Atlas of Dinosaur Adventures: Step Into a Prehistoric World by Emily Hawkins and Lucy Letherland

4star.jpg Children's Non-Fiction

You might think, what with books about dinosaurs being just as varied (and almost as old) as dinosaurs themselves, that there was little to say about them that hadn't been said, and few new ways of giving us information about them. Well, I would put it to you that this is a novel variant. Over many jumbo spreads, we get a different dinosaur in a different situation each time, whether it be being born, being slain or learning to fly, and the book gives us all the usual facts, not in chronological order, nor in some other more spurious fashion, but grouped by where these dinosaurs lived. The continent-wide chapters have several entrants in each, and what with the book hitting all corners of our current globe, it brings the world of dinosaur remains right to our door, and makes this old subject feel remarkably new… Full review...

Pirates Magnified: With a 3x Magnifying Glass by David Long and Harry Bloom

4.5star.jpg Children's Non-Fiction

It's becoming easier and easier to spot books for the young about pirates – that surely is about the only career from the seventeenth century that gets so many volumes produced about it. It must be a combination of the derring-do, the illegality, and of course the fancy dress and silly speak that appeals – nowhere else would you see a youngster studying one country's attacks on another, and reading about how treasures, slaves and other resources changed hands. This volume, however, tries its best to stand out, and has adopted the equally prevalent concept of getting the reader to pore over large dioramas to seek the small detail hidden in the images. For once, though, there's a thoroughly educative reasoning behind it. Full review...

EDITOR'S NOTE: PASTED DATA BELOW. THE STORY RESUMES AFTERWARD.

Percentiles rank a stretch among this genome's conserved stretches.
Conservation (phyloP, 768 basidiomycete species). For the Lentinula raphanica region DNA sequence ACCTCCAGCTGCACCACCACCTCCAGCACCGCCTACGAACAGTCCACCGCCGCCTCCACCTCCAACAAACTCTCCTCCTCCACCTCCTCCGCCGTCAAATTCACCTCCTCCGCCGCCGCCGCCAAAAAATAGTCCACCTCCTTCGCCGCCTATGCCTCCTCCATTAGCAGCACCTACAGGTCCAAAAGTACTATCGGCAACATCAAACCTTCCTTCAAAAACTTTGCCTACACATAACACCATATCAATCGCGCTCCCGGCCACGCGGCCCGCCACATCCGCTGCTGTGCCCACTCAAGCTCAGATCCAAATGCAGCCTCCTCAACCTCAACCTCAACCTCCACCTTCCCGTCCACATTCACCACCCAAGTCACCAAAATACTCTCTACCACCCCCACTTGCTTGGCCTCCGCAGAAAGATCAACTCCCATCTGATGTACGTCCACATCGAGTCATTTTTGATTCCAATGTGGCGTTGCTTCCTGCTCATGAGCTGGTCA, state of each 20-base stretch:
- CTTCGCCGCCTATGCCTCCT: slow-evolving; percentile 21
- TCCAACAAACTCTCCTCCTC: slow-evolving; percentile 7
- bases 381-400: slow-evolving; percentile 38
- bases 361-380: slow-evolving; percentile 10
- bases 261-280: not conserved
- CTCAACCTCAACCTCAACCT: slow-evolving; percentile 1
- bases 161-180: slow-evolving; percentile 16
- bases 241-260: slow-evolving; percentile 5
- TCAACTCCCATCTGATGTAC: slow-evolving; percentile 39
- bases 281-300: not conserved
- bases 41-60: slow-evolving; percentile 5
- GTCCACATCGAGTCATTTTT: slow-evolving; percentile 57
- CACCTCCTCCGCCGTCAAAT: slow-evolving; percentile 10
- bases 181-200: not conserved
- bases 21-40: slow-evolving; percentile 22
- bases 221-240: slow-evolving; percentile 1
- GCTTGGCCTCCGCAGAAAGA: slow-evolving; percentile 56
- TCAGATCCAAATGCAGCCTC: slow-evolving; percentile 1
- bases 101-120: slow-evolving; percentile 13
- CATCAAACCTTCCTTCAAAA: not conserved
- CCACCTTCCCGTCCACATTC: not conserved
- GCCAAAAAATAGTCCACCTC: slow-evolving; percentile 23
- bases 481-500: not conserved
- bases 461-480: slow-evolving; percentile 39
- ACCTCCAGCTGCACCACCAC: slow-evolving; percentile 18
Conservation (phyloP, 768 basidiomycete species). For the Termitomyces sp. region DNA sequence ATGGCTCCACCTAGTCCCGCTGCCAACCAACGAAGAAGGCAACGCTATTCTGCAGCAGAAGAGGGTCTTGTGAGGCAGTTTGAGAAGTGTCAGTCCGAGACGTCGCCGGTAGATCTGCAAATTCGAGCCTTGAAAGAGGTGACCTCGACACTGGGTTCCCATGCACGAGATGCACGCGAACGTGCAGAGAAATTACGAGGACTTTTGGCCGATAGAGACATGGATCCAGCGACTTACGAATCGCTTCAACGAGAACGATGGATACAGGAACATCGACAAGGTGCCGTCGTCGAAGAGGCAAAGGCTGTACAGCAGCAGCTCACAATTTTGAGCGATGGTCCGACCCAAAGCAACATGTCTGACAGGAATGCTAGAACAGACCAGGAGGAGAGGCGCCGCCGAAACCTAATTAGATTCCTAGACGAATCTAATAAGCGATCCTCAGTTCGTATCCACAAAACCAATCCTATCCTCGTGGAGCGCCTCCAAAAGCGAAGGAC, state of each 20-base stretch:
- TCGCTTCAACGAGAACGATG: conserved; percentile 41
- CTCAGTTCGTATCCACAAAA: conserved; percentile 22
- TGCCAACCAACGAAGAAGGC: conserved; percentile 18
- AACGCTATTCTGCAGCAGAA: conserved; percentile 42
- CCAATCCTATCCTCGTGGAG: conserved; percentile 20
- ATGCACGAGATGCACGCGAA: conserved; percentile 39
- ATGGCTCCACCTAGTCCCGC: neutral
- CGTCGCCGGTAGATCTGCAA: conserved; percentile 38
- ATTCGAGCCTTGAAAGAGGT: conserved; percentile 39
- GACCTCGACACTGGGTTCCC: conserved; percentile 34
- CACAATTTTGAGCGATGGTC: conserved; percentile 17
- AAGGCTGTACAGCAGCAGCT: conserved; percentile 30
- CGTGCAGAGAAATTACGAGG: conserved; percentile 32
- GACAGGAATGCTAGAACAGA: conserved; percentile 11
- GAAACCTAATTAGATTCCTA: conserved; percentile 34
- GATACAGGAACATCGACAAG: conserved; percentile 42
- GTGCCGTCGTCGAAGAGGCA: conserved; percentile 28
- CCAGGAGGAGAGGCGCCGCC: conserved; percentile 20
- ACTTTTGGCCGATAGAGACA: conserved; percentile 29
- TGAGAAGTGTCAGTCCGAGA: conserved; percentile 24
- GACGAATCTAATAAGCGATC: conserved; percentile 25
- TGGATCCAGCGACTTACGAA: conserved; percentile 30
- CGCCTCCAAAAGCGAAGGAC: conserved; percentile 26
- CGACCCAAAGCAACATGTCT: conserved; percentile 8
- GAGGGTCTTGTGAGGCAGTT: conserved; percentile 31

Build It! 25 Creative STEM Projects for Budding Engineers by Caroline Alliston

4star.jpg Popular Science

Build It! 25 Creative STEM Projects for Budding Engineers takes a strictly hands-on approach to science to show how scientific ideas can be applied to real-world situations. The book contains 25 projects with varying degrees of complexity to demonstrate topics such as air travel, programmable machines, light, motion and electricity. The book is designed with the younger scientist in mind, so there is a focus on the fun aspect, with many of the projects involving toys. Full review...

We Travel So Far by Laura Knowles and Chris Madden

4.5star.jpg Children's Non-Fiction

The lead singer of Foreigner said I've travelled so far to change this lonely life. Well, he's gone nowhere in comparison to many of these creatures, who probably wouldn't call their life lonely, either. Masses of animals gather, herd, school, and fly in unison, and all make their migration to change their lives. Some hide from the danger of winter storms, many seek the food they need before hibernation or their first meals after breeding, some just trot up a volcano to lay eggs in the one place they know will keep them warm. It might seem to be an unusual approach – having a sparsely-texted book solely about one aspect of animal nature, but on this evidence it's an approach that certainly works. Full review...

13½ Incredible Things You Need to Know About Everything by DK

3.5star.jpg Children's Non-Fiction